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If hypertension were a character in a spy novel, its name would be “the silent killer.” It would live quietly among us, moving unseen as it destroys us from within. If undiscovered for long, it could even bring death.
A dangerous enemy indeed. But this foe is not fictional. Many people encounter it in their lives and fail to take action. More well-known as high blood pressure, some of its calling cards include:
High blood pressure is the so-called symptomless disease – the silent killer – because there really aren’t any telltale signs it exists. If left untreated, high blood pressure can cause problems for life.
You’re not helpless. Taking some simple steps early and often can help keep the problems it causes at bay.
The Mystery SolvedMany people have high blood pressure without knowing it. A routine health exam will let you know if you do.
Your physician can measure both your systolic blood pressure (the pressure on the artery walls when the heart beats) and your diastolic pressure (the pressure on the artery walls when the heart relaxes between beats). The machine that measures blood pressure uses the term mm/HG because it measures in millimeters of mercury. The preferred pressure is less than 120 systolic and 80 diastolic (120/80), says the American Heart Association (AHA).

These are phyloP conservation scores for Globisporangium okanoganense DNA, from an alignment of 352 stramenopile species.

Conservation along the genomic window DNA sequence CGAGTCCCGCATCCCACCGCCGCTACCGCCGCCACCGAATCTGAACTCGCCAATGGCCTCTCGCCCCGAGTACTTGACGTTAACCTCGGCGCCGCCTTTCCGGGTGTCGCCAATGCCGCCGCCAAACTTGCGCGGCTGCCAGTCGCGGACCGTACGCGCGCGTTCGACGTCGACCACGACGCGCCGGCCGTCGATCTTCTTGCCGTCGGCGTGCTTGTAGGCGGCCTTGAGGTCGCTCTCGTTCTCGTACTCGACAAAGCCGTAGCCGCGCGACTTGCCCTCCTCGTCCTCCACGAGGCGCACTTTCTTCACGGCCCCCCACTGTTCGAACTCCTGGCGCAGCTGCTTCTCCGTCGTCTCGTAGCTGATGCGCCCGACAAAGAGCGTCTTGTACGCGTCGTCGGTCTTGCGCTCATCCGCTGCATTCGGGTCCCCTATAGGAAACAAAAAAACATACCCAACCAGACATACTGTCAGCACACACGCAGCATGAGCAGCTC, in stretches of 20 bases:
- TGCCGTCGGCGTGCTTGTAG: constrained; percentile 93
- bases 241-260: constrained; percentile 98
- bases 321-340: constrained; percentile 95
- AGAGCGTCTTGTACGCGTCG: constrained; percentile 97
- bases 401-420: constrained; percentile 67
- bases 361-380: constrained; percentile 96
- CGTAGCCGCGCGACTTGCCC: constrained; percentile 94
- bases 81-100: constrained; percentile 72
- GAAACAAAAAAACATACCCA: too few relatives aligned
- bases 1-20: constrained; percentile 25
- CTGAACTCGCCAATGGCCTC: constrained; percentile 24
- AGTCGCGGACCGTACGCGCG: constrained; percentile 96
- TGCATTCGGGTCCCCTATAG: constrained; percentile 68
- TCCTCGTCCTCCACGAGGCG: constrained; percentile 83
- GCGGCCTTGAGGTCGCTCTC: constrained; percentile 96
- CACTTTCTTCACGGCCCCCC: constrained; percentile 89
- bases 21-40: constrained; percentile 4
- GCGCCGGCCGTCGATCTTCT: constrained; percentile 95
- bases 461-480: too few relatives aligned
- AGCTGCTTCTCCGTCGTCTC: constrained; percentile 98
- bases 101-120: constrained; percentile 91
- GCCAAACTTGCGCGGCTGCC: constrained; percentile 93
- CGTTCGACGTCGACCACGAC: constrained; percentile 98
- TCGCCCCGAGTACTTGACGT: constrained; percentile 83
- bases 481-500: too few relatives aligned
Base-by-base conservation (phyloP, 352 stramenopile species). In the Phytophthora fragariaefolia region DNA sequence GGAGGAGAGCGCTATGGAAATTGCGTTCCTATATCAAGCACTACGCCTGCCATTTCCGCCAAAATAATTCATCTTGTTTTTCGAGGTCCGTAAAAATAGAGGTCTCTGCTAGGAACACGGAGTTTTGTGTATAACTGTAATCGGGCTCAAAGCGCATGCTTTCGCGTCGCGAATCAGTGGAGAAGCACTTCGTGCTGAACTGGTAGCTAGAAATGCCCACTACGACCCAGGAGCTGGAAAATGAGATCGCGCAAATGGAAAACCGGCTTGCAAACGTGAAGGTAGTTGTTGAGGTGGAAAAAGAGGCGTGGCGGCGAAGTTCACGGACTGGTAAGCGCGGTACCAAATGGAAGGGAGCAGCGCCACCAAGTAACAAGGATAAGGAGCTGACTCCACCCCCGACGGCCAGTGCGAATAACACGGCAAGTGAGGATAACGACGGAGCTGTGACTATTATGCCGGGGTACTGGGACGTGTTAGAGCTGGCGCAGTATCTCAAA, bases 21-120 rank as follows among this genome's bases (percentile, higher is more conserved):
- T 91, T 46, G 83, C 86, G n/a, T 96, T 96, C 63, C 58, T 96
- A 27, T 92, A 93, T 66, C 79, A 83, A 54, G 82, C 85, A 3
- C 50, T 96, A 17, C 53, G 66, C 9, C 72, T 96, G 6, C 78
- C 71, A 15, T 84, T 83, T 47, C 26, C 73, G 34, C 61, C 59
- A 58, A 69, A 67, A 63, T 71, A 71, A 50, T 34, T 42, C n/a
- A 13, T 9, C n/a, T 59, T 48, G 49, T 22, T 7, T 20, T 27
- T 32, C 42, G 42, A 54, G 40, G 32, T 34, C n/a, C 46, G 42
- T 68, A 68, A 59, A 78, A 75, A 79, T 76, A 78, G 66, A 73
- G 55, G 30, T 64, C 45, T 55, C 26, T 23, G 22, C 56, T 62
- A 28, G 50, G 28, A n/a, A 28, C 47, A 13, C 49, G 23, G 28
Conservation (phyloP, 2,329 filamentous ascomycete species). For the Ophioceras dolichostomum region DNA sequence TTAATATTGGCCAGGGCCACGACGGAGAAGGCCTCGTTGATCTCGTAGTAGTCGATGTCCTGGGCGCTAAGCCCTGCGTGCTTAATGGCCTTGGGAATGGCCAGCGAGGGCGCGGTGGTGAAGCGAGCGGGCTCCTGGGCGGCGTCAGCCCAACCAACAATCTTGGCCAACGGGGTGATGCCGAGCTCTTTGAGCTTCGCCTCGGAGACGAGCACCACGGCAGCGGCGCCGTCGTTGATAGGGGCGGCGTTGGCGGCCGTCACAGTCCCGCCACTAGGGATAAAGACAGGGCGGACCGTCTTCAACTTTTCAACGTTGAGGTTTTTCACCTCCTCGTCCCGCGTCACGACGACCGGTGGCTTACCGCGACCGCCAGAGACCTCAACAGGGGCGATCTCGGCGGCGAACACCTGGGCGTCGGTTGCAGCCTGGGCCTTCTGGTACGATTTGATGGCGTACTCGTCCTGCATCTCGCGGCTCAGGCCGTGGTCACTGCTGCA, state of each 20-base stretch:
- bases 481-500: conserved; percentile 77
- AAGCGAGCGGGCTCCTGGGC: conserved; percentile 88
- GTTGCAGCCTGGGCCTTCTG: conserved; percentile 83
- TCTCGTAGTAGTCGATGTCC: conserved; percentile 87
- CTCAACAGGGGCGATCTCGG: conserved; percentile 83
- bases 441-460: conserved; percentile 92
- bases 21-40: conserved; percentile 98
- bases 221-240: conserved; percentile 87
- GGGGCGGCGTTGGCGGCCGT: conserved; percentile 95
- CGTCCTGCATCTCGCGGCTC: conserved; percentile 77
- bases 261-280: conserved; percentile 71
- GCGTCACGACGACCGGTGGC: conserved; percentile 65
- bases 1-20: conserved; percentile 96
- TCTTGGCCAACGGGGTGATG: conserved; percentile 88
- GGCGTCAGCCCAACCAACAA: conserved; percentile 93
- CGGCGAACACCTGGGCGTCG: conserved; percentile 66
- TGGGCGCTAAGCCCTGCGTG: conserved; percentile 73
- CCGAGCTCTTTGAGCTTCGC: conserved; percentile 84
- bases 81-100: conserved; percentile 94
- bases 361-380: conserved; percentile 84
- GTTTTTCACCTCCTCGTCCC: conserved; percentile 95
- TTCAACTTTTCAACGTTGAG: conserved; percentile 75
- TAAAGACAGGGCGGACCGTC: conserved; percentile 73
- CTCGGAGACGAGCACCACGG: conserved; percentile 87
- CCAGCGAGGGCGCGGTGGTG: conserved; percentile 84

A person may be at risk for serious problems if a blood pressure reading is higher than 140/90, the AHA warns. Your doctor will suggest treatment if your health exam shows you have high blood pressure.
Risk Factors for High Blood PressureThere are a number of things that can raise your risk of high blood pressure.These include:
Want to know what problems high blood pressure may cause for you?
The AHA’s risk calculator will estimate, based on your blood pressure and other factors, your risk for heart attack, stroke, kidney disease and more. It also will estimate how lifestyle changes can lower your blood pressure and health risks. Give it a try.
Preventing and Treating High Blood PressureIf you don’t have high blood pressure, there are a few simple steps you can take to help ensure you never will. These steps will also help treat and reduce the problems it causes for those who do have it. These are but a few of the lifestyle changes that could help:
So get moving on improving your health before the pressure's on! Talk to your doctor for more information on blood pressure and Coronary Artery Disease.
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